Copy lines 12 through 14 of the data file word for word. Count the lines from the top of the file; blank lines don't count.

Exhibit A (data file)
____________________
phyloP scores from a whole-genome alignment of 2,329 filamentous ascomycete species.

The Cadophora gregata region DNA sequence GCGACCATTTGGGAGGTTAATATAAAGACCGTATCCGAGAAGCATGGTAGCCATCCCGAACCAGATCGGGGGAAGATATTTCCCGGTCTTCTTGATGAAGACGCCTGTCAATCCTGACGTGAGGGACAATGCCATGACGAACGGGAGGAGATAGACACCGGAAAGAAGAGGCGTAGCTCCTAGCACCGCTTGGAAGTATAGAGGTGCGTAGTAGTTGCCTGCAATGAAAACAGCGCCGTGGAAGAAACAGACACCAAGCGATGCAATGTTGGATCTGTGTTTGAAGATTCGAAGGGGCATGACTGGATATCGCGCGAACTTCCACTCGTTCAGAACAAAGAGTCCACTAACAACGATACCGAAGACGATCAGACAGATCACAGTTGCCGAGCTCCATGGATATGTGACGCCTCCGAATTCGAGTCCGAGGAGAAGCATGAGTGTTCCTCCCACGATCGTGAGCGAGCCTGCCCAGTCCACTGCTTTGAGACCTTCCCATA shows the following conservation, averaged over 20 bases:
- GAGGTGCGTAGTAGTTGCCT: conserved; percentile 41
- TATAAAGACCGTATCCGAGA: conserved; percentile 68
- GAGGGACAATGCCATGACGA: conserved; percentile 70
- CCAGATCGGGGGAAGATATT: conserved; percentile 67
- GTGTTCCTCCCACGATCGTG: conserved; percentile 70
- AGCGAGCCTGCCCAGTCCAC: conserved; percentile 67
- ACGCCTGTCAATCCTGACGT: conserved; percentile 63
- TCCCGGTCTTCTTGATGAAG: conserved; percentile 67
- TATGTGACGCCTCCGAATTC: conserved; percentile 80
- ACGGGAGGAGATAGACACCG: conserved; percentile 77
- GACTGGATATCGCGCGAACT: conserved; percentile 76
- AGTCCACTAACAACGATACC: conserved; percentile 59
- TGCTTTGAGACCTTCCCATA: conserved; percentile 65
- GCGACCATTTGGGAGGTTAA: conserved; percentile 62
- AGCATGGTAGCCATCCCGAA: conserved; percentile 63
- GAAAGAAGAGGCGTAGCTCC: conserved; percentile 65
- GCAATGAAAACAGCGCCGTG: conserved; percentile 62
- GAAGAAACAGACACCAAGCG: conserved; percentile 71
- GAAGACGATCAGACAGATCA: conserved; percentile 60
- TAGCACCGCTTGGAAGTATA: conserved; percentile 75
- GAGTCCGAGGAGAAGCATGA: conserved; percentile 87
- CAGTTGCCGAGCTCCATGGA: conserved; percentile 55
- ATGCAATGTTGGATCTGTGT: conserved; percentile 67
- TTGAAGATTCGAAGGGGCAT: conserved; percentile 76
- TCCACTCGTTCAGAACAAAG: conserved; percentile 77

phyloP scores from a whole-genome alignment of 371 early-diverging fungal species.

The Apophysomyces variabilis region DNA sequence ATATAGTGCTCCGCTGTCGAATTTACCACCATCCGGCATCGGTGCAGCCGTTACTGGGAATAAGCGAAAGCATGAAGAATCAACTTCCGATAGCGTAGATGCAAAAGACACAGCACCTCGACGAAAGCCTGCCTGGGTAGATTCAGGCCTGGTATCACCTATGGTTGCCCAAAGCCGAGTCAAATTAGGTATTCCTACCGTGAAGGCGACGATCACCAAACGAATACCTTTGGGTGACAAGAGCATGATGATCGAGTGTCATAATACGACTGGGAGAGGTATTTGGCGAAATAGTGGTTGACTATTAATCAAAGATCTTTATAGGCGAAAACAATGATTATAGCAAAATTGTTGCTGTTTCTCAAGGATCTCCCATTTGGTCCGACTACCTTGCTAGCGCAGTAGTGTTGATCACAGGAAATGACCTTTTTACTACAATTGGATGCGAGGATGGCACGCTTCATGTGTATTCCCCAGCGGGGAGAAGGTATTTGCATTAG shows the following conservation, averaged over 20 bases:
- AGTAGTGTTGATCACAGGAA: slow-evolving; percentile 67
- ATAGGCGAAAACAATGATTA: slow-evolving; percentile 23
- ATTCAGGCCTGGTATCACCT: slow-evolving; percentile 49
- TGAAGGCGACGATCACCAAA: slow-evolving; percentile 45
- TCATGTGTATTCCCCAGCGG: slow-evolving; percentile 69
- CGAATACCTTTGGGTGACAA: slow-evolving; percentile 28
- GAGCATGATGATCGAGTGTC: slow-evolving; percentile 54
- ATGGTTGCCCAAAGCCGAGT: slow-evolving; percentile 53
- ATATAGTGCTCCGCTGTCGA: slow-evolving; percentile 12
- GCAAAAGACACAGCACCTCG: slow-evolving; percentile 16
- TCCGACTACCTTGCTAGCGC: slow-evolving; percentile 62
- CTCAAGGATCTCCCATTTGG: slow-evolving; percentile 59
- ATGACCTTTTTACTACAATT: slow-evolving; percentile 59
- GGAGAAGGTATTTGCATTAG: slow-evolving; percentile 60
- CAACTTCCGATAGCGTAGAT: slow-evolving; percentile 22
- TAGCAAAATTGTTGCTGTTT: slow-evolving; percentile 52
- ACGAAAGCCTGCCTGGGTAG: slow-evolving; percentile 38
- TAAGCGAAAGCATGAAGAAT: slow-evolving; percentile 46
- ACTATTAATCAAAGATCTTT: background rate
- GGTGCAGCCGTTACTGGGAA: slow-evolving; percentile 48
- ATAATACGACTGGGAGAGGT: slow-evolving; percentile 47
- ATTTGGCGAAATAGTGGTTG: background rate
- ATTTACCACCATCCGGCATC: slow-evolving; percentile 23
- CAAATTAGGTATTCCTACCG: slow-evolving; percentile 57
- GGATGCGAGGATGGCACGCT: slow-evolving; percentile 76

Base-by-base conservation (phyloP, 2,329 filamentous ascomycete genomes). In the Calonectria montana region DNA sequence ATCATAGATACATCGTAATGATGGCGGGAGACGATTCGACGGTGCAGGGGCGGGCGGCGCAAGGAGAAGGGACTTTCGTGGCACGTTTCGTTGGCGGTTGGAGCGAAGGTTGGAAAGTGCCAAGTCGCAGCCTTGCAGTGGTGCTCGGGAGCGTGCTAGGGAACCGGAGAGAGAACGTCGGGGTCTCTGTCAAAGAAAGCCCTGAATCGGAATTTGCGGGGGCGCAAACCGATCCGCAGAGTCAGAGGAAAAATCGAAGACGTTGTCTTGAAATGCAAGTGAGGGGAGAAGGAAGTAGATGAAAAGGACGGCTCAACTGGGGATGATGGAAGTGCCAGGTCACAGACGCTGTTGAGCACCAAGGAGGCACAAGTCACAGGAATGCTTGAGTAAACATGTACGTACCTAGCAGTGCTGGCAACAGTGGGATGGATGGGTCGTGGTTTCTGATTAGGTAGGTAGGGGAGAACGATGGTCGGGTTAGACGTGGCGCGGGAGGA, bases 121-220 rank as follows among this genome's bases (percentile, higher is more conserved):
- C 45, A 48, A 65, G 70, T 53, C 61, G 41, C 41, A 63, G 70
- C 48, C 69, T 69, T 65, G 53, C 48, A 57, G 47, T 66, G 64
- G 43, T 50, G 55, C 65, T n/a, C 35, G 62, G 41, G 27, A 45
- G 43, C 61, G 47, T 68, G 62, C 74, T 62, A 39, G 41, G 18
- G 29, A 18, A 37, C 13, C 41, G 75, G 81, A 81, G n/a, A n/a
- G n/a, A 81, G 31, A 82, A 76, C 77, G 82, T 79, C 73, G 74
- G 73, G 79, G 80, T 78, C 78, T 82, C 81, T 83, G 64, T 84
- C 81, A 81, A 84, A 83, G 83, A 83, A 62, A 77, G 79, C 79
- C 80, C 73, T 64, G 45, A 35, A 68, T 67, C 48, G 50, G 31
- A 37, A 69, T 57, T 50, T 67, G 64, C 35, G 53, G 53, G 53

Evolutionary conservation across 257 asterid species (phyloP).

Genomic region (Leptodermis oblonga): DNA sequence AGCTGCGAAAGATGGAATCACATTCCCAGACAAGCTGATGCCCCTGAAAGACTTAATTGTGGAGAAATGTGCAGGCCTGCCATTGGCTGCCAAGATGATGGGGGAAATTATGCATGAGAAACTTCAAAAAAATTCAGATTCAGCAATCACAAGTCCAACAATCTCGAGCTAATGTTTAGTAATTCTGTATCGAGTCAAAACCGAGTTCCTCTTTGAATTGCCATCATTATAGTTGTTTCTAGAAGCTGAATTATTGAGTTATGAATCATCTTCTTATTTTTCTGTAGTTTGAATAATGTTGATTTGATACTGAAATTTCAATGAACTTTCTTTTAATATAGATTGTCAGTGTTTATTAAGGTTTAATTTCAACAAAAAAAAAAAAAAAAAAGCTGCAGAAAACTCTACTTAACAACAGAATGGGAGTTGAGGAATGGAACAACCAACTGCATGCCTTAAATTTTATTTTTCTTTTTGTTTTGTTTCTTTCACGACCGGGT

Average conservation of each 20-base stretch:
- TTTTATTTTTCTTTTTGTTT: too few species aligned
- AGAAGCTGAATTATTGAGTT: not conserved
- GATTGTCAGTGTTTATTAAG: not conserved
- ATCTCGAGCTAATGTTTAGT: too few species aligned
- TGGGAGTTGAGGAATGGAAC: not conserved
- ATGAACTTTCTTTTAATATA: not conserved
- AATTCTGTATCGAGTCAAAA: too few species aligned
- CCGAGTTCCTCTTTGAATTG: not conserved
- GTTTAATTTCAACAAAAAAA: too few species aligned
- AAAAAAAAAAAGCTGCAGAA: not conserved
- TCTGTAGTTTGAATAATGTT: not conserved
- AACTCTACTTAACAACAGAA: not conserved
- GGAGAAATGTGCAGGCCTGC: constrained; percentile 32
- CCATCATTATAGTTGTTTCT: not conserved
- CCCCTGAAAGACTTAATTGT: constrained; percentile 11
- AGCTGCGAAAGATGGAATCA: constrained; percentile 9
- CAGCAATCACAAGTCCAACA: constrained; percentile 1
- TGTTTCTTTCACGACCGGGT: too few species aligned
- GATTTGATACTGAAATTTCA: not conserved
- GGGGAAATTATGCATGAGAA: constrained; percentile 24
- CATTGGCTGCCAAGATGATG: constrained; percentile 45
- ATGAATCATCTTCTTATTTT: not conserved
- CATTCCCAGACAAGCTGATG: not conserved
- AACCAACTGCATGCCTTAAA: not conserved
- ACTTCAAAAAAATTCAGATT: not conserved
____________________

- ACGGGAGGAGATAGACACCG: conserved; percentile 77
- GACTGGATATCGCGCGAACT: conserved; percentile 76
- AGTCCACTAACAACGATACC: conserved; percentile 59